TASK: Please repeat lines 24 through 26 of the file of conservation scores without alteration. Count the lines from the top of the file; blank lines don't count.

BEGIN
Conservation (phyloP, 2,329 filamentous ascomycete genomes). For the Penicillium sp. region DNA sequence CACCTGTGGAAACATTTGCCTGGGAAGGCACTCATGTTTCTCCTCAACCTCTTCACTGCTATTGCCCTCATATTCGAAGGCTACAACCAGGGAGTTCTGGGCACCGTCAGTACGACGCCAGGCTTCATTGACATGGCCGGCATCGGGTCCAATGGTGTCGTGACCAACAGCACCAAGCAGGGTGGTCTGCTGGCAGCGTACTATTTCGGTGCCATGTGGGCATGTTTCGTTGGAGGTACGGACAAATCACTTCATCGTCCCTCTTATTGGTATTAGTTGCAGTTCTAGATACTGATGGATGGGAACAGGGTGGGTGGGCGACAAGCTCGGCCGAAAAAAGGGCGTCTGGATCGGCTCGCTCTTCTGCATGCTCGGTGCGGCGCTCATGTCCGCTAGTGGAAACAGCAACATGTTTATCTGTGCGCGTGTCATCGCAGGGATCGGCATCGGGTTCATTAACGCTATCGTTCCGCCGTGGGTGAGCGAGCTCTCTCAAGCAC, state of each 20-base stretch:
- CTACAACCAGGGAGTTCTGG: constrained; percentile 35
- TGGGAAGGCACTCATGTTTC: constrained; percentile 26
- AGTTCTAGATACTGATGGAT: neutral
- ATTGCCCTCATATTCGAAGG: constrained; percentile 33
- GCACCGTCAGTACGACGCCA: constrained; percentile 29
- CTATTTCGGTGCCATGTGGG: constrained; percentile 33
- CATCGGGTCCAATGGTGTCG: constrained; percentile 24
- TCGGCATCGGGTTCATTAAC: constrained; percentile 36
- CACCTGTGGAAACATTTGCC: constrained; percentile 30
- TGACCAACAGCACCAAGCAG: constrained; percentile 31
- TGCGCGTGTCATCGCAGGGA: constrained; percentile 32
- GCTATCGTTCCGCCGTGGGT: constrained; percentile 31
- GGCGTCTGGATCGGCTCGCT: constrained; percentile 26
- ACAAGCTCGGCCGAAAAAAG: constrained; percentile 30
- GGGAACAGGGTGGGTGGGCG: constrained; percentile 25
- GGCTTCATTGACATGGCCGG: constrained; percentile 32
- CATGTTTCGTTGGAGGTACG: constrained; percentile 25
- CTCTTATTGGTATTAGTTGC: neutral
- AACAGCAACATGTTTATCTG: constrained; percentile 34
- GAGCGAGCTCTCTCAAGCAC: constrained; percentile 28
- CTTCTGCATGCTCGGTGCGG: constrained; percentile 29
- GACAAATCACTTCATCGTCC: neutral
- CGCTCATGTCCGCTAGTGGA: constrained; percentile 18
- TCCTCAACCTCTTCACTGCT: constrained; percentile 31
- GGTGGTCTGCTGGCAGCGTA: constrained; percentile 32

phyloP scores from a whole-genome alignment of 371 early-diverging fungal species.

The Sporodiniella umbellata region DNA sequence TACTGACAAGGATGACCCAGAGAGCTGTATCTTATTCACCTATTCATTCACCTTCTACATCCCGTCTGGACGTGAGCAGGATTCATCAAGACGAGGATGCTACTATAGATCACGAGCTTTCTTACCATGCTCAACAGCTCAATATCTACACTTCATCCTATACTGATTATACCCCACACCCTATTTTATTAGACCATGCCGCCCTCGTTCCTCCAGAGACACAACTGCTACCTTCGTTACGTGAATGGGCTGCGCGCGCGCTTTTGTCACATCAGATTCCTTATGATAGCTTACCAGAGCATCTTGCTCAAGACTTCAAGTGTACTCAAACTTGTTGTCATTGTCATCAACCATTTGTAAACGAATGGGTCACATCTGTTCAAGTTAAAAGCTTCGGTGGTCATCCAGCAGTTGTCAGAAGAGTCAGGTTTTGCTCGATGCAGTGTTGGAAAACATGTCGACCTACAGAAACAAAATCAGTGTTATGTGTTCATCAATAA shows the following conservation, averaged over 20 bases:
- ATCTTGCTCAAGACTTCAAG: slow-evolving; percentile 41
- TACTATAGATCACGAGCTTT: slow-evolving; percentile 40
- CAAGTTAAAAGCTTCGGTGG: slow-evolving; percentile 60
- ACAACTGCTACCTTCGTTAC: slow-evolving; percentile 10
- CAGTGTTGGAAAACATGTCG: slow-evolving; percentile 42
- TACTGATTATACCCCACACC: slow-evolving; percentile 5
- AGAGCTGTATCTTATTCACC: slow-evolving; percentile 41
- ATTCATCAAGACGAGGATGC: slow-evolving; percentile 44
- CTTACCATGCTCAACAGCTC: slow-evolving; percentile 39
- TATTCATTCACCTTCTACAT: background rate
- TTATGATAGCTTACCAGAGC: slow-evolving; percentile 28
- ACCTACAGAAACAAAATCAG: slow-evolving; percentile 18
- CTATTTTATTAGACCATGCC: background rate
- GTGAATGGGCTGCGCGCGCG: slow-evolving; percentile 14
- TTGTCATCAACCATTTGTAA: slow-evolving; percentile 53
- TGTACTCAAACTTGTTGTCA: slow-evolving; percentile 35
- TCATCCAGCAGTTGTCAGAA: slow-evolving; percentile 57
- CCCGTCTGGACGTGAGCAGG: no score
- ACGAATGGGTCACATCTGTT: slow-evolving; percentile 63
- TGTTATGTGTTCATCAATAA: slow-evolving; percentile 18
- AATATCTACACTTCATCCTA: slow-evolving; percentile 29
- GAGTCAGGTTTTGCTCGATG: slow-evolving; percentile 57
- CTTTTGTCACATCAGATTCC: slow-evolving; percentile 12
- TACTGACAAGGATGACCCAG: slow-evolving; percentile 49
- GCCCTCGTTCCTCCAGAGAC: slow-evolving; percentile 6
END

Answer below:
- CGCTCATGTCCGCTAGTGGA: constrained; percentile 18
- TCCTCAACCTCTTCACTGCT: constrained; percentile 31
- GGTGGTCTGCTGGCAGCGTA: constrained; percentile 32